From the ‘Encyclopedia of Marvels, Life Forms and Other Phenomena of Zamonia and its Environs by Professor Abdullah Nightingale

Fata Morgana. Originally the name of the legendary King Arthur’s sorcerous stepsister and Sir Lancelot’s spurned mistress, a fairy who was particularly fond of demonstrating her power by means of mirages. The more precise world of science defines a Fata Morgana as an atmospheric mirage that occurs when layers of air of different temperatures – and, thus, different density and refractivity – are juxtaposed or superimposed in such a way that the rays of light passing through them are refracted, change direction, and follow a zigzag course. It is also rumoured in confidence that Fata Morganas are cities inhabited by those who have died of thirst in the desert. There is a certain logic in this theory, given that a desert lacks any buildings which the dead could inhabit and haunt. It is only natural, therefore, that they should make their home in wandering mirages.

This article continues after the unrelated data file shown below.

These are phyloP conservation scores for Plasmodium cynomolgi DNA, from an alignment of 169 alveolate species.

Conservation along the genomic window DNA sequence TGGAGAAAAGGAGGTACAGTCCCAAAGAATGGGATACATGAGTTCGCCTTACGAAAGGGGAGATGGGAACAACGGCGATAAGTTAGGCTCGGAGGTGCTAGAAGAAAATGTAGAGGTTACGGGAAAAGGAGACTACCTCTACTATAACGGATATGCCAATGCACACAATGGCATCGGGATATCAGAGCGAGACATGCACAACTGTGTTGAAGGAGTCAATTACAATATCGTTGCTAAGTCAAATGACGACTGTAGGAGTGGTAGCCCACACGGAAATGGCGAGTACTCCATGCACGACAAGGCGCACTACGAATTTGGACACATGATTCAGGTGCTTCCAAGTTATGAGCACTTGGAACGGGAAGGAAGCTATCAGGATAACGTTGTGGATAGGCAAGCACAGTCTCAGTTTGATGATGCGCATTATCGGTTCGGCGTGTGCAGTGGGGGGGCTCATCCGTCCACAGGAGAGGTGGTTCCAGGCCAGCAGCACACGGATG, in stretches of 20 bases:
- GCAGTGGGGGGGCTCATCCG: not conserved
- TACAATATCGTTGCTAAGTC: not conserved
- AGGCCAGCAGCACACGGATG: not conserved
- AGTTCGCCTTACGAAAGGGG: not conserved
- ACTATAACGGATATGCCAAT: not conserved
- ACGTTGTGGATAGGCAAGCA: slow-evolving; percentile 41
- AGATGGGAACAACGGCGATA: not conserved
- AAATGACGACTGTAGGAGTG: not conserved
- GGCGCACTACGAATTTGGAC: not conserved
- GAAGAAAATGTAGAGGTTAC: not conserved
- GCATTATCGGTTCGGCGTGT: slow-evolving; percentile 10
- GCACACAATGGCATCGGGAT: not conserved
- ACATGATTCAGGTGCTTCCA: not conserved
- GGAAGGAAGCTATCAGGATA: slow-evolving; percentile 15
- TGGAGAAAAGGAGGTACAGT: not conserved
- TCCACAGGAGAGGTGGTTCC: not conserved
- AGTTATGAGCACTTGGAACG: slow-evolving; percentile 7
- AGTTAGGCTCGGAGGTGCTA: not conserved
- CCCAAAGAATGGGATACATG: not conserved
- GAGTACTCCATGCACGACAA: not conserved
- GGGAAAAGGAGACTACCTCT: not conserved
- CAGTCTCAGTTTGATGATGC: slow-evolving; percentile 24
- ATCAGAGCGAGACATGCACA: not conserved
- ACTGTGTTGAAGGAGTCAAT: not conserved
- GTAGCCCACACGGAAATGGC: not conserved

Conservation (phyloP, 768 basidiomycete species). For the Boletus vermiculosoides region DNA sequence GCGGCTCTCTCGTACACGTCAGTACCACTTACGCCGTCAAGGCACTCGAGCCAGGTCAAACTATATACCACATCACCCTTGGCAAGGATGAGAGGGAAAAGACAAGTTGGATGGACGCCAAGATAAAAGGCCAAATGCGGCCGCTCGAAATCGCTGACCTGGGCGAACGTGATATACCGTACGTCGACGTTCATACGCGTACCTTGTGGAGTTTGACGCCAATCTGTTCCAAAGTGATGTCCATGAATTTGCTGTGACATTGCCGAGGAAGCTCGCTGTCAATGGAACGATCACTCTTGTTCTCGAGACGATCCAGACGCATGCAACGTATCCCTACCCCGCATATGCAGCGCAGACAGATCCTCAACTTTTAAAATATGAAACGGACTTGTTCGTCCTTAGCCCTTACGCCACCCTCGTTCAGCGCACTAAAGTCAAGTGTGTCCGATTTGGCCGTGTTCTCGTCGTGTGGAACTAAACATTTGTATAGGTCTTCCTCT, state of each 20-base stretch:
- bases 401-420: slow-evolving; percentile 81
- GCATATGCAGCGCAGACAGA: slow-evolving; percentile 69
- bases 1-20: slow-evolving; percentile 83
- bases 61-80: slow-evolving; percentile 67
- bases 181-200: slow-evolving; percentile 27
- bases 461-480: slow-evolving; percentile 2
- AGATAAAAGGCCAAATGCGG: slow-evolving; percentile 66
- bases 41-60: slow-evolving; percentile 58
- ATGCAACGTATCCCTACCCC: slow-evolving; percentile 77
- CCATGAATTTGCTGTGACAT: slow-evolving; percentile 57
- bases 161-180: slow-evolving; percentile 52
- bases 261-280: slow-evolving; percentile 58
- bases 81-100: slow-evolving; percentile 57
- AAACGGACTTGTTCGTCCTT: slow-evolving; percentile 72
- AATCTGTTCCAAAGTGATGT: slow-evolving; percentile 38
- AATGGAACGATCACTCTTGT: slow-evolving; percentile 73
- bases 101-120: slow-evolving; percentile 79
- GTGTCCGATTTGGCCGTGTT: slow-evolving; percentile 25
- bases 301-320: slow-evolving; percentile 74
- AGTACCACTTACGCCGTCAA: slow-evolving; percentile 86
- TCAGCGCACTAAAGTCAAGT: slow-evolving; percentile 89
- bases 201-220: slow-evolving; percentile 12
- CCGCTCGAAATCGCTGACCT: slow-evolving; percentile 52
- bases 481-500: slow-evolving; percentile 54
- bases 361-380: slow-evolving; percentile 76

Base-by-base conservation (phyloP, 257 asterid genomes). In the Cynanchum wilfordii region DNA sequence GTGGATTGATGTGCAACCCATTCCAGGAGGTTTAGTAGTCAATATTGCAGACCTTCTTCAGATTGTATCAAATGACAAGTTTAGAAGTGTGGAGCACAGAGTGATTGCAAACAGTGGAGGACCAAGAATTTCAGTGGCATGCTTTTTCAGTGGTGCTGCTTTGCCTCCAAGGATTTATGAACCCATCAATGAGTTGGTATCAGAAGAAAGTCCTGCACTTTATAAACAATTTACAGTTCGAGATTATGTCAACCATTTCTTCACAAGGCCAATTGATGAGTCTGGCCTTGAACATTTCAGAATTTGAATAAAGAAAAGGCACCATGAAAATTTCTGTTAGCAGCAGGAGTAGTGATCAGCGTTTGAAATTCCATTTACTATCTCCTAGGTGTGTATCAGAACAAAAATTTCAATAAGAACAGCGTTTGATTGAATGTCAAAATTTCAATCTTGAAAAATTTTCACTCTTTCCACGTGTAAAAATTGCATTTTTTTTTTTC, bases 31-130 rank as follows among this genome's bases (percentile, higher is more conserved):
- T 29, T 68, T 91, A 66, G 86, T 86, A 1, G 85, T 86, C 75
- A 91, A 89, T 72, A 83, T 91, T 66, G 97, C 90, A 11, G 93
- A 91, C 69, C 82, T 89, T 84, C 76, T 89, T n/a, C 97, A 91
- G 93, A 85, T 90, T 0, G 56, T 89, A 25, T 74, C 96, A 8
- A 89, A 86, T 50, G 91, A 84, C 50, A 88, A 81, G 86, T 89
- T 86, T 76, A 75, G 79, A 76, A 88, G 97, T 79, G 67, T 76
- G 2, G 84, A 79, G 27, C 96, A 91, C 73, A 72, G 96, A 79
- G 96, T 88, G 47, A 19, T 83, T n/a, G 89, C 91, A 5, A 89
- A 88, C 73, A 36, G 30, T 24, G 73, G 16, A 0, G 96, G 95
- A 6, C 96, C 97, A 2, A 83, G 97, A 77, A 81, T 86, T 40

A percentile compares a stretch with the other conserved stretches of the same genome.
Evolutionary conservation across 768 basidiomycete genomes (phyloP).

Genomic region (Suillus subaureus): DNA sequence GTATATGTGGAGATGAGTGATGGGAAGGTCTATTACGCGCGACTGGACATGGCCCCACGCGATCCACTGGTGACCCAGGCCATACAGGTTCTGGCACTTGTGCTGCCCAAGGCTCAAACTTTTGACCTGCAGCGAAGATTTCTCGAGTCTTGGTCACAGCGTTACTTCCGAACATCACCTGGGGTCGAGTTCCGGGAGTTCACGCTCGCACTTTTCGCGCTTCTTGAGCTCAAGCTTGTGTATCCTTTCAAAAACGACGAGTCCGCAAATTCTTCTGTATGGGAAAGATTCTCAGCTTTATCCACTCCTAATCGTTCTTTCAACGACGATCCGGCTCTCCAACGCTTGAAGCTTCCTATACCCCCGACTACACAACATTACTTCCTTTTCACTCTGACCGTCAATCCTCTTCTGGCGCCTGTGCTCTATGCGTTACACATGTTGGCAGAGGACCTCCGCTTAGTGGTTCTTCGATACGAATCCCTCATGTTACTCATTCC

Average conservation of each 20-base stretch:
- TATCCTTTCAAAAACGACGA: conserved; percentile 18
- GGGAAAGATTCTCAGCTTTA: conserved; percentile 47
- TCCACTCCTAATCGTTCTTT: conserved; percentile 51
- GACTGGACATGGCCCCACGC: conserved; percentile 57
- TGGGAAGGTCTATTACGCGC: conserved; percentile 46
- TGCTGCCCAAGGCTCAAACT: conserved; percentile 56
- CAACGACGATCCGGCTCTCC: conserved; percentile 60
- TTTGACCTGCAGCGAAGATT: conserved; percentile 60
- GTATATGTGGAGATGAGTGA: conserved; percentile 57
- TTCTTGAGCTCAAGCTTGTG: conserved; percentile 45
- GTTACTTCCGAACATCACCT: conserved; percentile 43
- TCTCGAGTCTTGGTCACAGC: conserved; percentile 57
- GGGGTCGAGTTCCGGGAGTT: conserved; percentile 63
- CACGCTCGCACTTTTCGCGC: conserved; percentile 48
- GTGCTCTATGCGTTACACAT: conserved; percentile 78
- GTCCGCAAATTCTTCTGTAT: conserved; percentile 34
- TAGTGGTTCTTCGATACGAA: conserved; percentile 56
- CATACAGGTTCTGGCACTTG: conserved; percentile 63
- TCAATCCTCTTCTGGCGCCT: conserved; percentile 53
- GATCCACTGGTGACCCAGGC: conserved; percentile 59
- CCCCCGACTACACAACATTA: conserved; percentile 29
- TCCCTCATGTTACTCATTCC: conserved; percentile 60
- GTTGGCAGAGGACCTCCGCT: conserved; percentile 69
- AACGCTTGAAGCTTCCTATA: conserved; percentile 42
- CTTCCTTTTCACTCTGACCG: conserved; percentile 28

It is quite impossible to trap a Fata Morgana because it always retreats at exactly the same speed as the person or persons approaching it advance. To cite the so-called Nightingalian Unapproachability Equation governing mobile mirages: A [distance] = X [person approaching] ÷ S [speed] x T2 [time squared]. In other words, the distance between oneself and a Fata Morgana remains constant however quickly or slowly one approaches it.

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